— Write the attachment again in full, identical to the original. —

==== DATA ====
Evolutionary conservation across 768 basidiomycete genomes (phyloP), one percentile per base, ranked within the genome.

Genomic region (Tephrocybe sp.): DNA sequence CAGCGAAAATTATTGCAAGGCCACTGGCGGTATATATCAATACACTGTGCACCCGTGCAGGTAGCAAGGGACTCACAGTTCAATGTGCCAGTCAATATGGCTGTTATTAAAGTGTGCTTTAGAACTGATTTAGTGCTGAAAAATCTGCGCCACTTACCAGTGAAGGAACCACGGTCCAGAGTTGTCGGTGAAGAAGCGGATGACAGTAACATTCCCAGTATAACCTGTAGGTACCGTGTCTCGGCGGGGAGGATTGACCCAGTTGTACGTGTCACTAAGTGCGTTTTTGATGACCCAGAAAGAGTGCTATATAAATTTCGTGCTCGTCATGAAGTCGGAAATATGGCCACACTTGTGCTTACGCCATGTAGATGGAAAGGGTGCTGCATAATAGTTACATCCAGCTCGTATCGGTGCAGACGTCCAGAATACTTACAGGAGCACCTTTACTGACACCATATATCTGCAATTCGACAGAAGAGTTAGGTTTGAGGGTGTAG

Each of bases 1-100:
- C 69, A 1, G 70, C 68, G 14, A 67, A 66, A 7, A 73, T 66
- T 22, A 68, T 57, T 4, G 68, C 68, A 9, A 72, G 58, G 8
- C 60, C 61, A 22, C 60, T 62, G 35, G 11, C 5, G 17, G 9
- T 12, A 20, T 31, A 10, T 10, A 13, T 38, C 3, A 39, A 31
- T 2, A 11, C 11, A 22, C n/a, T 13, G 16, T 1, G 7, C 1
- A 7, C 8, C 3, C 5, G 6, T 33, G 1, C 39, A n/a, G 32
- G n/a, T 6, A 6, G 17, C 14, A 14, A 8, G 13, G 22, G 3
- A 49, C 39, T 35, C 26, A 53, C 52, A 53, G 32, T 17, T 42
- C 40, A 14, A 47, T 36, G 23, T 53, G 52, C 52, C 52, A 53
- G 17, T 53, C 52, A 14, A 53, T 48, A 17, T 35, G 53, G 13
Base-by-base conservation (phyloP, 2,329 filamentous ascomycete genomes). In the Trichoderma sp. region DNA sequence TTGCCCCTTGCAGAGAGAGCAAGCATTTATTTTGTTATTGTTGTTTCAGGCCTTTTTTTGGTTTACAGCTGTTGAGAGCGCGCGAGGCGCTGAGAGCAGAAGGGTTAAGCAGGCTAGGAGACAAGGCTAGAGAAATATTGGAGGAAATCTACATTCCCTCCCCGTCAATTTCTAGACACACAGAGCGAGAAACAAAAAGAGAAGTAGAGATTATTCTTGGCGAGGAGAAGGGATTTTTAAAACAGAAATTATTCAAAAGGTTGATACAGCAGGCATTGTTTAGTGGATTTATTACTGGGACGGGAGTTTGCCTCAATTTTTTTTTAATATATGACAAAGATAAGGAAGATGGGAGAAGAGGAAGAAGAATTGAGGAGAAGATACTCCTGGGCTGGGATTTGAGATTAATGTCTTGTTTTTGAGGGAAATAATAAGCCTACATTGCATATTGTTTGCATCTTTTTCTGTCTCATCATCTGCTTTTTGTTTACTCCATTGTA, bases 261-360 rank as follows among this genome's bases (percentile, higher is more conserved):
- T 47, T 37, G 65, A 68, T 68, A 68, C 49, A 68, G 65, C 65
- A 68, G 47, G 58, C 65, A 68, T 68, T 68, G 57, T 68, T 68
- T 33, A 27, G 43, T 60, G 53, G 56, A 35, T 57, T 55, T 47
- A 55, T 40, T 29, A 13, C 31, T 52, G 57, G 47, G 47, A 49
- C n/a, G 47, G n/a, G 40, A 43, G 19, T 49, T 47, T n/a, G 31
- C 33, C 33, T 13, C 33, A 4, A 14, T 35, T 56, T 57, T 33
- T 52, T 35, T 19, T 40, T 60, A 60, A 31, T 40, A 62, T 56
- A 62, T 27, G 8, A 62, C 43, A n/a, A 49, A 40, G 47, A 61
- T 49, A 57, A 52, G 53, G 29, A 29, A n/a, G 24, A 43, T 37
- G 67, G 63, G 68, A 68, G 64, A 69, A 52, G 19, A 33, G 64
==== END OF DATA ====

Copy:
Evolutionary conservation across 768 basidiomycete genomes (phyloP), one percentile per base, ranked within the genome.

Genomic region (Tephrocybe sp.): DNA sequence CAGCGAAAATTATTGCAAGGCCACTGGCGGTATATATCAATACACTGTGCACCCGTGCAGGTAGCAAGGGACTCACAGTTCAATGTGCCAGTCAATATGGCTGTTATTAAAGTGTGCTTTAGAACTGATTTAGTGCTGAAAAATCTGCGCCACTTACCAGTGAAGGAACCACGGTCCAGAGTTGTCGGTGAAGAAGCGGATGACAGTAACATTCCCAGTATAACCTGTAGGTACCGTGTCTCGGCGGGGAGGATTGACCCAGTTGTACGTGTCACTAAGTGCGTTTTTGATGACCCAGAAAGAGTGCTATATAAATTTCGTGCTCGTCATGAAGTCGGAAATATGGCCACACTTGTGCTTACGCCATGTAGATGGAAAGGGTGCTGCATAATAGTTACATCCAGCTCGTATCGGTGCAGACGTCCAGAATACTTACAGGAGCACCTTTACTGACACCATATATCTGCAATTCGACAGAAGAGTTAGGTTTGAGGGTGTAG

Each of bases 1-100:
- C 69, A 1, G 70, C 68, G 14, A 67, A 66, A 7, A 73, T 66
- T 22, A 68, T 57, T 4, G 68, C 68, A 9, A 72, G 58, G 8
- C 60, C 61, A 22, C 60, T 62, G 35, G 11, C 5, G 17, G 9
- T 12, A 20, T 31, A 10, T 10, A 13, T 38, C 3, A 39, A 31
- T 2, A 11, C 11, A 22, C n/a, T 13, G 16, T 1, G 7, C 1
- A 7, C 8, C 3, C 5, G 6, T 33, G 1, C 39, A n/a, G 32
- G n/a, T 6, A 6, G 17, C 14, A 14, A 8, G 13, G 22, G 3
- A 49, C 39, T 35, C 26, A 53, C 52, A 53, G 32, T 17, T 42
- C 40, A 14, A 47, T 36, G 23, T 53, G 52, C 52, C 52, A 53
- G 17, T 53, C 52, A 14, A 53, T 48, A 17, T 35, G 53, G 13
Base-by-base conservation (phyloP, 2,329 filamentous ascomycete genomes). In the Trichoderma sp. region DNA sequence TTGCCCCTTGCAGAGAGAGCAAGCATTTATTTTGTTATTGTTGTTTCAGGCCTTTTTTTGGTTTACAGCTGTTGAGAGCGCGCGAGGCGCTGAGAGCAGAAGGGTTAAGCAGGCTAGGAGACAAGGCTAGAGAAATATTGGAGGAAATCTACATTCCCTCCCCGTCAATTTCTAGACACACAGAGCGAGAAACAAAAAGAGAAGTAGAGATTATTCTTGGCGAGGAGAAGGGATTTTTAAAACAGAAATTATTCAAAAGGTTGATACAGCAGGCATTGTTTAGTGGATTTATTACTGGGACGGGAGTTTGCCTCAATTTTTTTTTAATATATGACAAAGATAAGGAAGATGGGAGAAGAGGAAGAAGAATTGAGGAGAAGATACTCCTGGGCTGGGATTTGAGATTAATGTCTTGTTTTTGAGGGAAATAATAAGCCTACATTGCATATTGTTTGCATCTTTTTCTGTCTCATCATCTGCTTTTTGTTTACTCCATTGTA, bases 261-360 rank as follows among this genome's bases (percentile, higher is more conserved):
- T 47, T 37, G 65, A 68, T 68, A 68, C 49, A 68, G 65, C 65
- A 68, G 47, G 58, C 65, A 68, T 68, T 68, G 57, T 68, T 68
- T 33, A 27, G 43, T 60, G 53, G 56, A 35, T 57, T 55, T 47
- A 55, T 40, T 29, A 13, C 31, T 52, G 57, G 47, G 47, A 49
- C n/a, G 47, G n/a, G 40, A 43, G 19, T 49, T 47, T n/a, G 31
- C 33, C 33, T 13, C 33, A 4, A 14, T 35, T 56, T 57, T 33
- T 52, T 35, T 19, T 40, T 60, A 60, A 31, T 40, A 62, T 56
- A 62, T 27, G 8, A 62, C 43, A n/a, A 49, A 40, G 47, A 61
- T 49, A 57, A 52, G 53, G 29, A 29, A n/a, G 24, A 43, T 37
- G 67, G 63, G 68, A 68, G 64, A 69, A 52, G 19, A 33, G 64